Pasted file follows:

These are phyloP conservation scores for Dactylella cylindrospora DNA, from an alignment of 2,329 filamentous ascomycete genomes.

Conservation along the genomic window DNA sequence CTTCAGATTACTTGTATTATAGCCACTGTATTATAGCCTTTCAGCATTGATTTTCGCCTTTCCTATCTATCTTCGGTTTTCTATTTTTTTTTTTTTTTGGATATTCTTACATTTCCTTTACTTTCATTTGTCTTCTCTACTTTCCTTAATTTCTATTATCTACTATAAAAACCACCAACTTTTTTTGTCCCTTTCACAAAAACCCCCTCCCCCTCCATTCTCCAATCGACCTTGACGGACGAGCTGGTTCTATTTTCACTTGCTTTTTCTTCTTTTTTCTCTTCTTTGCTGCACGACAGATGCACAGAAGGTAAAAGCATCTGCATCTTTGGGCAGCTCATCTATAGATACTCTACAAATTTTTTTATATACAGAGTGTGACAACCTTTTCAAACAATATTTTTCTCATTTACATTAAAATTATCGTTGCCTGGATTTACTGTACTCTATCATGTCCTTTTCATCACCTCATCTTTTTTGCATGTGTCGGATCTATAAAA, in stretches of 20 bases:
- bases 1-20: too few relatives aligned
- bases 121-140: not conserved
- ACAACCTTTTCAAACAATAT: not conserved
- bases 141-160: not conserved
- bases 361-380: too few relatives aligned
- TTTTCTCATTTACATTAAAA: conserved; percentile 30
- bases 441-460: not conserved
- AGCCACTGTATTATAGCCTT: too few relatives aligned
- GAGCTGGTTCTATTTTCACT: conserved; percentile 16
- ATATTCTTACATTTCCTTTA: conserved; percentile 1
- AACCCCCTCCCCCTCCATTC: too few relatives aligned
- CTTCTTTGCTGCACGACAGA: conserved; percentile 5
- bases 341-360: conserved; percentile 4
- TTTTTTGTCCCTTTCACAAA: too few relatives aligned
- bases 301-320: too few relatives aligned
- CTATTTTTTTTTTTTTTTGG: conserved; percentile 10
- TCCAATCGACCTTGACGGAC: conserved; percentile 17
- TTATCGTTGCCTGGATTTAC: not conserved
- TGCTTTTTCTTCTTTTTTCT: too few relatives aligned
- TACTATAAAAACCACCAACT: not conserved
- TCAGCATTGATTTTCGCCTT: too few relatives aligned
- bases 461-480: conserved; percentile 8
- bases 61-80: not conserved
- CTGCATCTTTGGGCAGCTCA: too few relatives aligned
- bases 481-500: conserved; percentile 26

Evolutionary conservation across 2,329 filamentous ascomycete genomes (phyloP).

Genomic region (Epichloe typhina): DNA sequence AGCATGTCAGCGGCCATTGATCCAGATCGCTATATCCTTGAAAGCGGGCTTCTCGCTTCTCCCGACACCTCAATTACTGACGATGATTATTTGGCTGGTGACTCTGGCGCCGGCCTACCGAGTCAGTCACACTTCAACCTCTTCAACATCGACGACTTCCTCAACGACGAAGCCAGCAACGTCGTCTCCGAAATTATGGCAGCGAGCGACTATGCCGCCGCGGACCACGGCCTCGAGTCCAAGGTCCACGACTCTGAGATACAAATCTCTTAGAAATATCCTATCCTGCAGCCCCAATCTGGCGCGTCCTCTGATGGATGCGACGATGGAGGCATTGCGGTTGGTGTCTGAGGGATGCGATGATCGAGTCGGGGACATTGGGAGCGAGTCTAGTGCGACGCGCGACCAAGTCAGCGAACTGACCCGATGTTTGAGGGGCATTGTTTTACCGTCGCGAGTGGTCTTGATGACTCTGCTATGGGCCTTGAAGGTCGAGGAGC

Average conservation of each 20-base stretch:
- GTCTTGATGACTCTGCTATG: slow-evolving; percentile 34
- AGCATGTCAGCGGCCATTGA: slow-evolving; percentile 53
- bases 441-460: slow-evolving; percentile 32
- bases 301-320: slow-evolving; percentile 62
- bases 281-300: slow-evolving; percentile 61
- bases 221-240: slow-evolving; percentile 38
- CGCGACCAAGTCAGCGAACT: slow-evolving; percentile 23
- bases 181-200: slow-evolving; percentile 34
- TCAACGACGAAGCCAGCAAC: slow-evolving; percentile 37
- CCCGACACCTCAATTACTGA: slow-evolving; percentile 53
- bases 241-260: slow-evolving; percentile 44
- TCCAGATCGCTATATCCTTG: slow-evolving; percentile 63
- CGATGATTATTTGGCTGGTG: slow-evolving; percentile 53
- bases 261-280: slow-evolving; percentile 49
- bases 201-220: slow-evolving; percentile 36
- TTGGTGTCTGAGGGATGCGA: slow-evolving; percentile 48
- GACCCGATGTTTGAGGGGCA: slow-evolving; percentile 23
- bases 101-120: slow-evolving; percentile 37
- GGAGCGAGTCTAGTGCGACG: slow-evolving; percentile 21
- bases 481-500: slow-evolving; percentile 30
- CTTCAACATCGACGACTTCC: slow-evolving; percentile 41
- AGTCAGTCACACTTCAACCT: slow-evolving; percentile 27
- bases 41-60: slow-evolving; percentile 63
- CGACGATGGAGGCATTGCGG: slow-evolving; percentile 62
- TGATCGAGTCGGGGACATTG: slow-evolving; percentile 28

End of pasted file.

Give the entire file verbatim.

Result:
These are phyloP conservation scores for Dactylella cylindrospora DNA, from an alignment of 2,329 filamentous ascomycete genomes.

Conservation along the genomic window DNA sequence CTTCAGATTACTTGTATTATAGCCACTGTATTATAGCCTTTCAGCATTGATTTTCGCCTTTCCTATCTATCTTCGGTTTTCTATTTTTTTTTTTTTTTGGATATTCTTACATTTCCTTTACTTTCATTTGTCTTCTCTACTTTCCTTAATTTCTATTATCTACTATAAAAACCACCAACTTTTTTTGTCCCTTTCACAAAAACCCCCTCCCCCTCCATTCTCCAATCGACCTTGACGGACGAGCTGGTTCTATTTTCACTTGCTTTTTCTTCTTTTTTCTCTTCTTTGCTGCACGACAGATGCACAGAAGGTAAAAGCATCTGCATCTTTGGGCAGCTCATCTATAGATACTCTACAAATTTTTTTATATACAGAGTGTGACAACCTTTTCAAACAATATTTTTCTCATTTACATTAAAATTATCGTTGCCTGGATTTACTGTACTCTATCATGTCCTTTTCATCACCTCATCTTTTTTGCATGTGTCGGATCTATAAAA, in stretches of 20 bases:
- bases 1-20: too few relatives aligned
- bases 121-140: not conserved
- ACAACCTTTTCAAACAATAT: not conserved
- bases 141-160: not conserved
- bases 361-380: too few relatives aligned
- TTTTCTCATTTACATTAAAA: conserved; percentile 30
- bases 441-460: not conserved
- AGCCACTGTATTATAGCCTT: too few relatives aligned
- GAGCTGGTTCTATTTTCACT: conserved; percentile 16
- ATATTCTTACATTTCCTTTA: conserved; percentile 1
- AACCCCCTCCCCCTCCATTC: too few relatives aligned
- CTTCTTTGCTGCACGACAGA: conserved; percentile 5
- bases 341-360: conserved; percentile 4
- TTTTTTGTCCCTTTCACAAA: too few relatives aligned
- bases 301-320: too few relatives aligned
- CTATTTTTTTTTTTTTTTGG: conserved; percentile 10
- TCCAATCGACCTTGACGGAC: conserved; percentile 17
- TTATCGTTGCCTGGATTTAC: not conserved
- TGCTTTTTCTTCTTTTTTCT: too few relatives aligned
- TACTATAAAAACCACCAACT: not conserved
- TCAGCATTGATTTTCGCCTT: too few relatives aligned
- bases 461-480: conserved; percentile 8
- bases 61-80: not conserved
- CTGCATCTTTGGGCAGCTCA: too few relatives aligned
- bases 481-500: conserved; percentile 26

Evolutionary conservation across 2,329 filamentous ascomycete genomes (phyloP).

Genomic region (Epichloe typhina): DNA sequence AGCATGTCAGCGGCCATTGATCCAGATCGCTATATCCTTGAAAGCGGGCTTCTCGCTTCTCCCGACACCTCAATTACTGACGATGATTATTTGGCTGGTGACTCTGGCGCCGGCCTACCGAGTCAGTCACACTTCAACCTCTTCAACATCGACGACTTCCTCAACGACGAAGCCAGCAACGTCGTCTCCGAAATTATGGCAGCGAGCGACTATGCCGCCGCGGACCACGGCCTCGAGTCCAAGGTCCACGACTCTGAGATACAAATCTCTTAGAAATATCCTATCCTGCAGCCCCAATCTGGCGCGTCCTCTGATGGATGCGACGATGGAGGCATTGCGGTTGGTGTCTGAGGGATGCGATGATCGAGTCGGGGACATTGGGAGCGAGTCTAGTGCGACGCGCGACCAAGTCAGCGAACTGACCCGATGTTTGAGGGGCATTGTTTTACCGTCGCGAGTGGTCTTGATGACTCTGCTATGGGCCTTGAAGGTCGAGGAGC

Average conservation of each 20-base stretch:
- GTCTTGATGACTCTGCTATG: slow-evolving; percentile 34
- AGCATGTCAGCGGCCATTGA: slow-evolving; percentile 53
- bases 441-460: slow-evolving; percentile 32
- bases 301-320: slow-evolving; percentile 62
- bases 281-300: slow-evolving; percentile 61
- bases 221-240: slow-evolving; percentile 38
- CGCGACCAAGTCAGCGAACT: slow-evolving; percentile 23
- bases 181-200: slow-evolving; percentile 34
- TCAACGACGAAGCCAGCAAC: slow-evolving; percentile 37
- CCCGACACCTCAATTACTGA: slow-evolving; percentile 53
- bases 241-260: slow-evolving; percentile 44
- TCCAGATCGCTATATCCTTG: slow-evolving; percentile 63
- CGATGATTATTTGGCTGGTG: slow-evolving; percentile 53
- bases 261-280: slow-evolving; percentile 49
- bases 201-220: slow-evolving; percentile 36
- TTGGTGTCTGAGGGATGCGA: slow-evolving; percentile 48
- GACCCGATGTTTGAGGGGCA: slow-evolving; percentile 23
- bases 101-120: slow-evolving; percentile 37
- GGAGCGAGTCTAGTGCGACG: slow-evolving; percentile 21
- bases 481-500: slow-evolving; percentile 30
- CTTCAACATCGACGACTTCC: slow-evolving; percentile 41
- AGTCAGTCACACTTCAACCT: slow-evolving; percentile 27
- bases 41-60: slow-evolving; percentile 63
- CGACGATGGAGGCATTGCGG: slow-evolving; percentile 62
- TGATCGAGTCGGGGACATTG: slow-evolving; percentile 28